The Environment in Brexit Britain

Tuesday 21st March 6.30 – 8.30pm, Impact Hub Kings Cross, N1 9AB

This is a disorientating moment for the U.K. Sweeping change seems inevitable. Immediate concerns dominate the news and our consciousness – health, trade, education, housing, economic and foreign policy are all in flux. Decisions made across all of these areas will impact on the environment at local, national and international levels. We are left wondering what Environmental policy will look like in a post Brexit Britain.

Join our expert panel for a very important conversation

Tom Brake MP – Liberal Democrats @ThomasBrake
Fiona Harvey – The Guardian @fionaharvey
James Murray – Editor Business Green @James_BG
Amy Mount – Green Alliance (co-ordinator of Greener UK) @ASmallAMount
Sam Lowe – Friends of the Earth @SamuelMarcLowe
Max Wakefield – 10:10 @wakmax
Esther Obiri-Darko – Green Party and Primary School teacher @GreenTooting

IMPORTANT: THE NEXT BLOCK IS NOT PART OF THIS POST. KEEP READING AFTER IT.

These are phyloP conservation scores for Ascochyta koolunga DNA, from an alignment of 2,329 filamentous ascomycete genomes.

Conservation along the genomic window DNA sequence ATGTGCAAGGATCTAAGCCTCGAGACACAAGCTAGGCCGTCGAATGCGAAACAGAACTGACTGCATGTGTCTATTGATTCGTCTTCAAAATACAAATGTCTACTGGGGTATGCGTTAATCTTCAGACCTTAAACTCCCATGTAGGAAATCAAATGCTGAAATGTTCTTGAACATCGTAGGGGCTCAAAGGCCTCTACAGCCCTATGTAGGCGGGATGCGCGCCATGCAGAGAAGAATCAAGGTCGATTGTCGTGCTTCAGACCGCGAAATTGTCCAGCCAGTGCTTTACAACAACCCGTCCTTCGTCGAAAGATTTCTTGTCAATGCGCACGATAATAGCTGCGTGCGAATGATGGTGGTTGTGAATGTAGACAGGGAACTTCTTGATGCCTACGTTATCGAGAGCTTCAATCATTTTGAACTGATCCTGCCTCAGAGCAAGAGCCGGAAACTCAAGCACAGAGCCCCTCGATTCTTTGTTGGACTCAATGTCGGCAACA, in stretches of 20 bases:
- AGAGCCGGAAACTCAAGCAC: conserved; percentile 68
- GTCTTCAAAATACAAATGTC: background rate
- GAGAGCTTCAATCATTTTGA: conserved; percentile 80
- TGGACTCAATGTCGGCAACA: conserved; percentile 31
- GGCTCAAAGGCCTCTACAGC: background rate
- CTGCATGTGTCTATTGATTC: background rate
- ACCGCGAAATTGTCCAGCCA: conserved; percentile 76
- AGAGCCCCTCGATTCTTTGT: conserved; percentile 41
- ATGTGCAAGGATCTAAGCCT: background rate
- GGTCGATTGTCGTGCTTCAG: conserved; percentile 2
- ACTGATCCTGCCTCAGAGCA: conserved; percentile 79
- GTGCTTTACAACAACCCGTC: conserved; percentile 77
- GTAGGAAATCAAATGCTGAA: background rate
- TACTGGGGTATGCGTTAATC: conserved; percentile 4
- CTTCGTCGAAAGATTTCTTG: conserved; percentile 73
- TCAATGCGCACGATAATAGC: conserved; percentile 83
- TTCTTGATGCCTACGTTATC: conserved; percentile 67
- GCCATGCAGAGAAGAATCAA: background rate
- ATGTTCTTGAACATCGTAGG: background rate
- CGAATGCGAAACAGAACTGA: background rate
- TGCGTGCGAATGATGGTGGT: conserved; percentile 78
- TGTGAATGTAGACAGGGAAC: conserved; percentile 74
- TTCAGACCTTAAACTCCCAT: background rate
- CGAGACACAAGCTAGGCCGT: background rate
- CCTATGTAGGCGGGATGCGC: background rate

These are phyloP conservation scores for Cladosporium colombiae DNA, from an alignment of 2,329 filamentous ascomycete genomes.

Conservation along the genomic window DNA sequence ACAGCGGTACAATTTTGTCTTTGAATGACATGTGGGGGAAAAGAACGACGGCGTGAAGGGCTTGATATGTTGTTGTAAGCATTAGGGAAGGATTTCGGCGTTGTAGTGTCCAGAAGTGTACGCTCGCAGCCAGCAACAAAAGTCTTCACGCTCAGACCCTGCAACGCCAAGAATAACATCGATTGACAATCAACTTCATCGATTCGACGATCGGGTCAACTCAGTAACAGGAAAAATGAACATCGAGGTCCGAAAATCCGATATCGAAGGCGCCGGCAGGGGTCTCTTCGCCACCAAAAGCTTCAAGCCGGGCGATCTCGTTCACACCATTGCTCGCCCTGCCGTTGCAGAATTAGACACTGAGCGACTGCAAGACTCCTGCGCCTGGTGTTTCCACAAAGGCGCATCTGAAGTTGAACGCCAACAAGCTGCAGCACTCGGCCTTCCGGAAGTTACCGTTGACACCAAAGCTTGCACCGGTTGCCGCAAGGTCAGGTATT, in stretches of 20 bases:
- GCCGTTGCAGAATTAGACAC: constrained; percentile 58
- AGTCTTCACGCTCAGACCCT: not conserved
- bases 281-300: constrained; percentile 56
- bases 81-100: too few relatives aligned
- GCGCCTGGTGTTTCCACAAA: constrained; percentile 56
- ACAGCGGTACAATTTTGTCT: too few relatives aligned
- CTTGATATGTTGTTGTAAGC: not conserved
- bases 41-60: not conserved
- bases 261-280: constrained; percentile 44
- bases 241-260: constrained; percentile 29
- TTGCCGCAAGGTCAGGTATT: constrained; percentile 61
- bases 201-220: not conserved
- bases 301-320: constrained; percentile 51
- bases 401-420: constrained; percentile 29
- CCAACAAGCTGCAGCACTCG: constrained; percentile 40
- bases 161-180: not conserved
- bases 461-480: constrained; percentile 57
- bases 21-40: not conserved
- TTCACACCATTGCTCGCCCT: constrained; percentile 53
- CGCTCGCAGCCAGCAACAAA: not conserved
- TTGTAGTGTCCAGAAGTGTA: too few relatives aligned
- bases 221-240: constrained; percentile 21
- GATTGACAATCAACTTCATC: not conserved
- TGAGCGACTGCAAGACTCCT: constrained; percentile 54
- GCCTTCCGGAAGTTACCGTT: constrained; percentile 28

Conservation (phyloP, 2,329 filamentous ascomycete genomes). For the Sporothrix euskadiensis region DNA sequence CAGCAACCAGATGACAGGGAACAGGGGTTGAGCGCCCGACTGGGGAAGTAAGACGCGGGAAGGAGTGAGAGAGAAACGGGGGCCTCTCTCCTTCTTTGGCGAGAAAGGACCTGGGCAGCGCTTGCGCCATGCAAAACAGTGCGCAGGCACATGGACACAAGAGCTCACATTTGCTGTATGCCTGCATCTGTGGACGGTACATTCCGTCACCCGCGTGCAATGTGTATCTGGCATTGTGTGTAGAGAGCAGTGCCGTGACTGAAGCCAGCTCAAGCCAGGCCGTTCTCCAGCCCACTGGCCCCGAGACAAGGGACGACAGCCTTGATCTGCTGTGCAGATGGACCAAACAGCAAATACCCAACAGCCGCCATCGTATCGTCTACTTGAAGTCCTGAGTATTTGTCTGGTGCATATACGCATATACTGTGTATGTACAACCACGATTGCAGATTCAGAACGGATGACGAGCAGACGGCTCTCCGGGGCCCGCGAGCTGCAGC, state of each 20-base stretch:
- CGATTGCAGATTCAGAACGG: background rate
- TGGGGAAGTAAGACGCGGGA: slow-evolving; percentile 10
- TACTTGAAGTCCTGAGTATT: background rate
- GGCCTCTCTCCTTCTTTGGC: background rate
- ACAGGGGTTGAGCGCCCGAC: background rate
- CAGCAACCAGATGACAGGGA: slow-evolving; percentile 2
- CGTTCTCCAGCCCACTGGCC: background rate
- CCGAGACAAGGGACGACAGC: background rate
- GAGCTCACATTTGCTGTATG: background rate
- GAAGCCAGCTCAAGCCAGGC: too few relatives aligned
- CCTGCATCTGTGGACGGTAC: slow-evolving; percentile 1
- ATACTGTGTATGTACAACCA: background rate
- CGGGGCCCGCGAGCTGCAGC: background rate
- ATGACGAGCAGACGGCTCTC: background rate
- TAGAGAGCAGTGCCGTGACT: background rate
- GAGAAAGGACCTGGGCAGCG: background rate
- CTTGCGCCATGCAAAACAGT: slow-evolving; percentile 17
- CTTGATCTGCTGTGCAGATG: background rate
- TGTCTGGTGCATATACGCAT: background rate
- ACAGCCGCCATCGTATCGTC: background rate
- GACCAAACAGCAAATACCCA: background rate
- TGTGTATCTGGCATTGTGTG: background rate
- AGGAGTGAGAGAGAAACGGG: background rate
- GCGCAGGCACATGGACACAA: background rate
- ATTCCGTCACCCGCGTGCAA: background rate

Students from the Northumberland Park Community School Sustainability Committee @NPCS_Sustain will also be presenting the work that they are doing in their school community.

The event is sponsored by Solar For Schools who will be giving an update on the great work that they are doing to help schools across the UK to install solar power. @solar_4schools


The Government looks set to trigger Article 50 on March 31st 2017. Once the UK is outside of the EU it will carry more responsibility for environmental and sustainability standards, regulations and laws. The consequences of the UK’s decision to leave the EU are very uncertain.

Environmental regulations may be relaxed to attract business investment, restrictions on air pollution might be lowered, incentives for road building, fossil fuel energy plants and fracking might be enhanced. Renewable energy may suffer further setbacks in relation to investment and policy. Wildlife may or may not benefit as farming and fisheries policy change. The UK Government might revisit commitments made at COP21, its role within the UNFCCC process and the Climate Change Act. Should the UK economy suffer as a result of Brexit, Government spending on flood prevention, climate change adaptation and environmental education might be further squeezed.

Equally, Brexit and taking back control of the rules and regulations that govern our environmental policy, might give current and future UK Government’s an opportunity to set laws that are better suited to our unique set of island ecosystems.

We hope you can join us to take part in the conversation of our times.